World Not to Come A History of Latino Writing and Print Culture

ISBN-10: 0674072618
ISBN-13: 9780674072619
Edition: 2013
List price: $41.95 Buy it from $25.62
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Description: A shift of global proportions occurred in May 1808. Napoleon Bonaparte invaded Spain and deposed the Spanish king. Overnight, the Hispanic world was transformed forever. Hispanics were forced to confront modernity, and to look beyond monarchy and  More...

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Book details

List price: $41.95
Copyright year: 2013
Publisher: Harvard University Press
Publication date: 6/14/2013
Binding: Hardcover
Pages: 536
Size: 6.50" wide x 9.50" long x 1.50" tall
Weight: 2.134
Language: English

A shift of global proportions occurred in May 1808. Napoleon Bonaparte invaded Spain and deposed the Spanish king. Overnight, the Hispanic world was transformed forever. Hispanics were forced to confront modernity, and to look beyond monarchy and religion for new sources of authority. A World Not to Come focuses on how Spanish Americans in Texas used writing as a means to establish new sources of authority, and how a Latino literary and intellectual life was born in the New World.The geographic locale that became Texas changed sovereignty four times, from Spanish colony to Mexican republic to Texan republic and finally to a U.S. state. Following the trail of manifestos, correspondence, histories, petitions, and periodicals, Raúl Coronado goes to the writings of Texas Mexicans to explore how they began the slow process of viewing the world as no longer being a received order but a produced order. Through reconfigured publics, they debated how best to remake the social fabric even as they were caught up in a whirlwind of wars, social upheaval, and political transformations.Yet, while imagining a new world, Texas Mexicans were undergoing a transformation from an elite community of “civilizing” conquerors to an embattled, pauperized, racialized group whose voices were annihilated by war. In the end, theirs was a world not to come. Coronado sees in this process of racialization the birth of an emergent Latino culture and literature.

Ra�l Coronado is Associate Professor of English at the University of Chicago.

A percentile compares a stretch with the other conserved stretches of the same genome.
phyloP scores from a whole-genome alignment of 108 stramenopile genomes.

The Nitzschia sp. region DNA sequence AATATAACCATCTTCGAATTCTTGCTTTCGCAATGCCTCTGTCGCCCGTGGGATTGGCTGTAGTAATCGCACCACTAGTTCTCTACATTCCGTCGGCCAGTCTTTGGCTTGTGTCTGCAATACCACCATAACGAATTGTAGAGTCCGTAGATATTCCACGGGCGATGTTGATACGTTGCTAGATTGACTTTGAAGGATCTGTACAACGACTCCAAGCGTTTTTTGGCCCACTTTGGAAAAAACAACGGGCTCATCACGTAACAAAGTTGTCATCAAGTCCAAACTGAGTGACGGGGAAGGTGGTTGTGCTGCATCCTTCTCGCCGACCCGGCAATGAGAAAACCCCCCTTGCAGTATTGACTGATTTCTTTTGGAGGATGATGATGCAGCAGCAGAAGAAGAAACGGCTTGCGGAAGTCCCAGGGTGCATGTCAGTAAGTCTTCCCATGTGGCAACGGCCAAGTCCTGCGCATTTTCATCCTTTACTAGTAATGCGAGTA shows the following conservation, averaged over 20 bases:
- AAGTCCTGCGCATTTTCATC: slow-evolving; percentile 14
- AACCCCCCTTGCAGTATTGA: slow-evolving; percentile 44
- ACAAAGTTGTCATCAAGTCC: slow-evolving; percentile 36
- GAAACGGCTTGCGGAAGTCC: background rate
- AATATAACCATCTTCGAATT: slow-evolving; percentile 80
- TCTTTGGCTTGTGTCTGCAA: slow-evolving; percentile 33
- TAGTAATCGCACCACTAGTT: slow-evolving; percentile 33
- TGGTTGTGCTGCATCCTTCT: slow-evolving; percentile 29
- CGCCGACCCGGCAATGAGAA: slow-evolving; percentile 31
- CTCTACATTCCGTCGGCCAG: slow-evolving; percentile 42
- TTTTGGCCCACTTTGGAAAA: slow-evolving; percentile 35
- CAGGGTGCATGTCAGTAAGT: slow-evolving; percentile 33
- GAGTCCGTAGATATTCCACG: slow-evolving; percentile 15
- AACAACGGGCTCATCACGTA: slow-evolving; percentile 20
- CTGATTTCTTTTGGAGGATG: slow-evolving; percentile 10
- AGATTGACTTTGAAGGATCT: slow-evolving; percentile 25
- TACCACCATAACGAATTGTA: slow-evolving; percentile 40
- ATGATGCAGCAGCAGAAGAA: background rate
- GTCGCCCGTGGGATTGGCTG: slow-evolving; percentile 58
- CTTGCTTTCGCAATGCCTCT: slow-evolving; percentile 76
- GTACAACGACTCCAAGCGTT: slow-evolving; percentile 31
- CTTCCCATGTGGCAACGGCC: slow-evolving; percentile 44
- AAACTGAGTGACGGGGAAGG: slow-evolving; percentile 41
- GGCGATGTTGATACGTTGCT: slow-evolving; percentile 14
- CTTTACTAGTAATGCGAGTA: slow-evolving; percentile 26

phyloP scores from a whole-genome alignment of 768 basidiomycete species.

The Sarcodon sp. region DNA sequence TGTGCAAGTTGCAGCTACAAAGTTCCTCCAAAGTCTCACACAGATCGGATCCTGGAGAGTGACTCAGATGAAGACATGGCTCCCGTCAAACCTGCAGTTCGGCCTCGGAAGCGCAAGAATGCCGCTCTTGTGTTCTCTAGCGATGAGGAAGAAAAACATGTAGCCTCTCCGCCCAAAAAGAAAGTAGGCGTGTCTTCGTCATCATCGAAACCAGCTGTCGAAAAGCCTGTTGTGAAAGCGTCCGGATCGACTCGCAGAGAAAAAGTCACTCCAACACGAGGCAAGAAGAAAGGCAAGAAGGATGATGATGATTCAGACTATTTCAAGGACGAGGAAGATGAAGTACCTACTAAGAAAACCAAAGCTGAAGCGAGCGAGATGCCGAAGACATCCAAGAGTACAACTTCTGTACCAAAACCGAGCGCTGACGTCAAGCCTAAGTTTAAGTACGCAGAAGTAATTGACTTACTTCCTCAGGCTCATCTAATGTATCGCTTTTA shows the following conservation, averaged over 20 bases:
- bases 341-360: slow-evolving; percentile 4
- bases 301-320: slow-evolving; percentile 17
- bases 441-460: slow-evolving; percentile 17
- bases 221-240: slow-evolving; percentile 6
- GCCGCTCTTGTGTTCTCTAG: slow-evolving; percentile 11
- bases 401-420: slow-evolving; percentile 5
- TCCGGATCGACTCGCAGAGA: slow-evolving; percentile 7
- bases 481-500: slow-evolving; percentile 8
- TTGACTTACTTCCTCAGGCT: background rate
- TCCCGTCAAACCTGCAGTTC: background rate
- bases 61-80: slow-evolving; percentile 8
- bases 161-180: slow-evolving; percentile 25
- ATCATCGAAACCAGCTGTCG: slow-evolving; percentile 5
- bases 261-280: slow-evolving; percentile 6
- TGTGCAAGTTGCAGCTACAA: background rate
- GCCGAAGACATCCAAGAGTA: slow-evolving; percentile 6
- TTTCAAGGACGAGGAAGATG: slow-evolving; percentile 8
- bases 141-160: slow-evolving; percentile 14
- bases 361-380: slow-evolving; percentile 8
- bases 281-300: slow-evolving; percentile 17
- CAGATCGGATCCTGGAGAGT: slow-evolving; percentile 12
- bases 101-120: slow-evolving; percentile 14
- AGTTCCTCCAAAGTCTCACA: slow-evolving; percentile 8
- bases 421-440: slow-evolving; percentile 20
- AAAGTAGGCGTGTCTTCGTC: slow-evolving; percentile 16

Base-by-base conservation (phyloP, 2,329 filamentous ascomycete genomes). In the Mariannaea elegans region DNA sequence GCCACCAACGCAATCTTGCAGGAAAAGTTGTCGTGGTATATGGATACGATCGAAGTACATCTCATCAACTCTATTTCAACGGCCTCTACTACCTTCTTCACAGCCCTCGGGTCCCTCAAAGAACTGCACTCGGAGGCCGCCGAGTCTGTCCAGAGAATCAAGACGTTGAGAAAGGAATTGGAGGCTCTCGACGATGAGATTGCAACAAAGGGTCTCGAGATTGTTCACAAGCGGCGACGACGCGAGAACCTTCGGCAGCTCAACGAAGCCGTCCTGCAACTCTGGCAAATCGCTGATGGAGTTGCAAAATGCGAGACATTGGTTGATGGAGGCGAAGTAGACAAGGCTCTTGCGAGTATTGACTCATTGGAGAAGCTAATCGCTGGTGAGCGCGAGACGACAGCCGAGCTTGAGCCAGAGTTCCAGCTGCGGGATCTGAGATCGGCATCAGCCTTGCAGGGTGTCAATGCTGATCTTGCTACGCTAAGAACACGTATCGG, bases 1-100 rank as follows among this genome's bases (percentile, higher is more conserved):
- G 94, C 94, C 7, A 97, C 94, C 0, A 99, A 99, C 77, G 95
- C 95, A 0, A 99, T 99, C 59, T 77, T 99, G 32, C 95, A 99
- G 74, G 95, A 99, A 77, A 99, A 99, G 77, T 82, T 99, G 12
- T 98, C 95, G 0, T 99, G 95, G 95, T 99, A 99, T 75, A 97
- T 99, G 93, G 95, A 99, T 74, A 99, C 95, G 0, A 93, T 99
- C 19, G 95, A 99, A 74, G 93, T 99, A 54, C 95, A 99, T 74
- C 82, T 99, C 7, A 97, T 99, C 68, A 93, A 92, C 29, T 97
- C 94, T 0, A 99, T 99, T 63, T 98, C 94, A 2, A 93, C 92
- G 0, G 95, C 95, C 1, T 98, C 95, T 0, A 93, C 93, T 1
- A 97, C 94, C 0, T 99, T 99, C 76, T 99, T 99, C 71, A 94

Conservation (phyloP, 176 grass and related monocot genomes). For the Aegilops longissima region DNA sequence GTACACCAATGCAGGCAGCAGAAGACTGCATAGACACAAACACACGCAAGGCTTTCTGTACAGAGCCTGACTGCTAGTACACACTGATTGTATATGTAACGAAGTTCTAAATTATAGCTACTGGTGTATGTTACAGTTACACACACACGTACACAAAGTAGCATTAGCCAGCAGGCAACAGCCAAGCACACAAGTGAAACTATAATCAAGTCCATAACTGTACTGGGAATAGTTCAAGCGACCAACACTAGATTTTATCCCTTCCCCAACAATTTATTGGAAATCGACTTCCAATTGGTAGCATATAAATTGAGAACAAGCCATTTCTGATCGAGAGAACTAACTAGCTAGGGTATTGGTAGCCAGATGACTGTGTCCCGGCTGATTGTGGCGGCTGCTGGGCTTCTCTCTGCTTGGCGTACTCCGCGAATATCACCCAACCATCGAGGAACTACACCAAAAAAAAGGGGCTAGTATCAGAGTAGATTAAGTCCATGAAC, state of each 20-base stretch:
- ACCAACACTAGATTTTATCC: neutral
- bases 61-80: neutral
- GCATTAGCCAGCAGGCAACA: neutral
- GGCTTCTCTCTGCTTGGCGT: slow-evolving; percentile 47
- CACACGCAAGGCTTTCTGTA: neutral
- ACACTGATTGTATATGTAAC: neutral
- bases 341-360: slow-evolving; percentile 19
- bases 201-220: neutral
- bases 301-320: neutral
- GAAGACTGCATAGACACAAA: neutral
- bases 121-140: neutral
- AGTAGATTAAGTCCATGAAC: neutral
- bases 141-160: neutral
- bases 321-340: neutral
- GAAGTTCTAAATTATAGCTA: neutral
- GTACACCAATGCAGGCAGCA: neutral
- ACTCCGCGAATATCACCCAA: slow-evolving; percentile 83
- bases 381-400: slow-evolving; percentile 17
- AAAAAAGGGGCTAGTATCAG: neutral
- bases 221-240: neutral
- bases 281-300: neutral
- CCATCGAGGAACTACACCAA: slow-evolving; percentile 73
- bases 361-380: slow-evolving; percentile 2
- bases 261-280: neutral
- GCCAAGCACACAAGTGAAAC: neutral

List of Illustrations
Note on Translations
Introduction
Divergent Revolutionary Genealogies
The Traumatic Origins of the Modern World
A History of Latino Textuality
Disenchantment
Becoming Latino
A Spiral Historical Narrative
Imagining New Futures
Anxiously Desiring the Nation: The Skepticism of Scholasticism
The Beginning of the End
Provincial Education
The Scholastic Episteme
Skepticism in the Eastern Interior Provinces of New Spain
Imagining the Nation
"Oh! How Much I Could Say!" Imagining "What a Nation Could Do
Voyage to the United States
Seeing a New Country
Admiring the Well-Being of the Nation
Struggling to Articulate the Sublime
Pursuing Reform and Revolution
Seeking the Pueblo's Happiness: Reform and the Discourse of Political Economy
The Need to Reform the Monarchy
The Discourse of Political Economy as the Vehicle for Greater Happiness
The Shifting Ideologies of Mercantilism to Free-Trade Capitalism
The Commercial Interests of Philadelphia's Early Spanish Diplomats
Early U.S. Hispanic Publications, the Critique of Mercantilism, and the Common Good
Epistemic Shift
From Reform to Revolution: Print Culture and Expanding Social Imaginaries
Communication Networks
Initial Ruptures
The Demise of the Hispanic Monarchy and the Birth of the Modern World
Print Culture and the Eruption of the Public Sphere
Reconfiguring Time and Space
Revolutionizing the Catholic Past
Seduced by Papers: Revolution (as Reformation) in Spanish Texas
Modern Tempests
On the Spanish Texas-Louisiana Border
Revolution as End of the World
Revolution as Seduction
From Patriarchal Respect to Reciprocal Love
Alone with the Hurricane
"We the Pueblo of the Province of Texas": The Philosophy and Brute Reality of Independence
Reading Revolutionary Broadsheets Aloud
The Broadsheets Content
Francisco Su�rez and the Catholic Corpus Mysticum
Revolutionary Catholic Visions of the Modern Political World
Indigenous Literacies
Catholic Republican Government
War and Terror
The Entrance of Life into History
"To the Advocates of Enlightenment and Reason": From Subjects to Citizens
From Spanish Defeat to Mexican Independence
Writing and the Word of the Sovereign
Printing and the Making of Citizens in Postindependence Texas
Caring for the Social Body
"Adhering to the New Order of Things": Newspapers, Publishing, and the Making of a New Social Imaginary
Forced Peace
Interfacing with Writing and Print Culture
The Founding of Spanish-Language Newspapers
Producing a New Social Imaginary
Reconfigured Publics
A New Temporality
"The Natural Sympathies That Unite All of Our People": Political Journalism and the Struggle against Racism
Putting Pen to Political Work
Xenophobia and Anti-Mexican Violence
Representing Tejano Interests in the 1856 Election
Texas and the Gulf of Mexico Network
Reconfigured Imagined Communities
Racialization and Colonization
Conclusion
Surrounding Oneself with the Beauty of Life
A History of Writing, a Search for Presence
Appendixes: Transcriptions and Translations
Jos� Antonio Guti�rrez de Lara, "Americanos" (Proclamation, 1811; translation)
Jos� �lvarez de Toledo, Jes�s, Mar�a, y Jos� (Philadelphia, 1811; translation)
Governing Junta of B�xar, "We the Pueblo of the Province of Texas" (San Antonio, Texas, April 6,1813; transcription and translation)
Anonymous, "Remembrance of the Things That Took Place in B�xar in 1813 under the Tyrant Arredondo" (transcription and translation)
Notes
Acknowledgments
Index

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